- Jennifer Carrera, College of Social Science, with
- Community Based Organization Partners, and
- Community Driven Flint Action Council
During the Flint water crisis, residents struggled to find committed partners who would listen to their concerns and help them mobilize the resources they needed to answer their own questions. In spring 2015, Flint residents and researchers invited Carrera to participate in an investigation of residents’ water quality concerns. Since then, Carrera has been partnering actively with Flint residents and Flint-based researchers to support the community’s research inquiries and address their scientific concerns.
Distinguished Partnership Award for Community-Engaged Creative Activity
MSU and the Lansing School District: Building an Intergenerational Constellation of Partnerships with Latinx and Indigenous Lansing School District Youth and Families
- J. Estrella Torrez, Residential College in the Arts and Humanities, with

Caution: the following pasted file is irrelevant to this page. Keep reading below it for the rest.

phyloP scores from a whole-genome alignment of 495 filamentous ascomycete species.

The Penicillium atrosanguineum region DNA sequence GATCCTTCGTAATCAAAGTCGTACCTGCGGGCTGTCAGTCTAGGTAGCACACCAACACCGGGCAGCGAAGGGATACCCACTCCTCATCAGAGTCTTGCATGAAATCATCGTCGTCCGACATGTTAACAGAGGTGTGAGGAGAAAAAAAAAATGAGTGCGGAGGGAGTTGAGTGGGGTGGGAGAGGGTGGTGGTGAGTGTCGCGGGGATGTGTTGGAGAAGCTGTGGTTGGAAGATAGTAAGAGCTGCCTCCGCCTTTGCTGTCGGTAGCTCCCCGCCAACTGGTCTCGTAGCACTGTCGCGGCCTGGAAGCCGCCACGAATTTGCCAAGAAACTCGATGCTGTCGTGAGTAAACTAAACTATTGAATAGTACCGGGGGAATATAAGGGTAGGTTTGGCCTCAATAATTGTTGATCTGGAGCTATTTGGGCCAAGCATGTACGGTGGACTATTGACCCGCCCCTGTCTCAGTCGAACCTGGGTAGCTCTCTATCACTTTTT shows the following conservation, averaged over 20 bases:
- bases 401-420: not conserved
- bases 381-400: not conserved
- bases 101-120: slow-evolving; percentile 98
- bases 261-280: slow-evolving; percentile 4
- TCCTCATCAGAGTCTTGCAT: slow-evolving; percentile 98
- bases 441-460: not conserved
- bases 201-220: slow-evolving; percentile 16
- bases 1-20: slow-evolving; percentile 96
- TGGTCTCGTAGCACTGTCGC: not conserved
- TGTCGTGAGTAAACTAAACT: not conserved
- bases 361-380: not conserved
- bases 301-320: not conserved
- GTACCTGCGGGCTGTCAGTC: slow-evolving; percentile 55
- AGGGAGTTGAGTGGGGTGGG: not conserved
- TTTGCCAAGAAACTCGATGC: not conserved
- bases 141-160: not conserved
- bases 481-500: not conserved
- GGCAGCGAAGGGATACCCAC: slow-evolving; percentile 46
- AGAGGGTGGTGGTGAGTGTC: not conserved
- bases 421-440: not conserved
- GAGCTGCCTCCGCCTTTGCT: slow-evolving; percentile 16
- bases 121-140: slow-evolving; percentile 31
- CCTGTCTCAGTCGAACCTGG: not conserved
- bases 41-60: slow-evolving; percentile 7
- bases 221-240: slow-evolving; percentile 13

- Lansing School District
Nationally, graduation rates amongst Indigenous and Latinx youth have increased over the past 20 years, but these rates are not reflected in the Lansing School District (LSD). In response to these findings, Torrez and the LSD have worked together to activate the vast community resources in Greater Lansing, including MSU, to provide Indigenous and Latinx students across the area the opportunity to engage in building community around storytelling, place-making, cross-peer mentoring and youth participatory action research.
Distinguished Partnership Award for Community-Engaged Teaching